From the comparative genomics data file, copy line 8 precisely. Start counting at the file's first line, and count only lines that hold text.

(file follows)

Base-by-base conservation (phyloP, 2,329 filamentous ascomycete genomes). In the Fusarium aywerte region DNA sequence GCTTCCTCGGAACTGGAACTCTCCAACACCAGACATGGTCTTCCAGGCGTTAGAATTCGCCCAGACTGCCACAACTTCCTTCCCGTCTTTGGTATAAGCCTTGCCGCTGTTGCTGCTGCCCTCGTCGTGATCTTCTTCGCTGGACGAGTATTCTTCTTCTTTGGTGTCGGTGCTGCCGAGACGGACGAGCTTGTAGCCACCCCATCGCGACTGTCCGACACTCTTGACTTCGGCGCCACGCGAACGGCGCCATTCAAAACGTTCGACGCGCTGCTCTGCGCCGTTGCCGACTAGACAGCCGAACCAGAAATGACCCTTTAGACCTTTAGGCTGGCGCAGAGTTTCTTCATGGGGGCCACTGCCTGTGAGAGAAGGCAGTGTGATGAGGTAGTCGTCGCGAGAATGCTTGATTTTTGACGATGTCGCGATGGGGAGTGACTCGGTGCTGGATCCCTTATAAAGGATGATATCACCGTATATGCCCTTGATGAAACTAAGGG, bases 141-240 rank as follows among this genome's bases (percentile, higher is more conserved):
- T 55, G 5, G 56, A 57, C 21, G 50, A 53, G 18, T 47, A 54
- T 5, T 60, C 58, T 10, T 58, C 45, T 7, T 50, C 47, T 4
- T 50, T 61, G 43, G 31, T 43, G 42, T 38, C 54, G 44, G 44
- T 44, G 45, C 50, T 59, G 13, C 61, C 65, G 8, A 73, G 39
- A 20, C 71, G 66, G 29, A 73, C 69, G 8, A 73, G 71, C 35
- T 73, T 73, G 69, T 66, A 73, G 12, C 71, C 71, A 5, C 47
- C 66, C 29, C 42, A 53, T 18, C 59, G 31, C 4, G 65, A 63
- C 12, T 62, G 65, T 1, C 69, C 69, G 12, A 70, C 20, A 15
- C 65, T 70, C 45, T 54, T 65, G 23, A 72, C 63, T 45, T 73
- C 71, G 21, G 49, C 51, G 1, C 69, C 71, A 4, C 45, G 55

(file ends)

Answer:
- C 66, C 29, C 42, A 53, T 18, C 59, G 31, C 4, G 65, A 63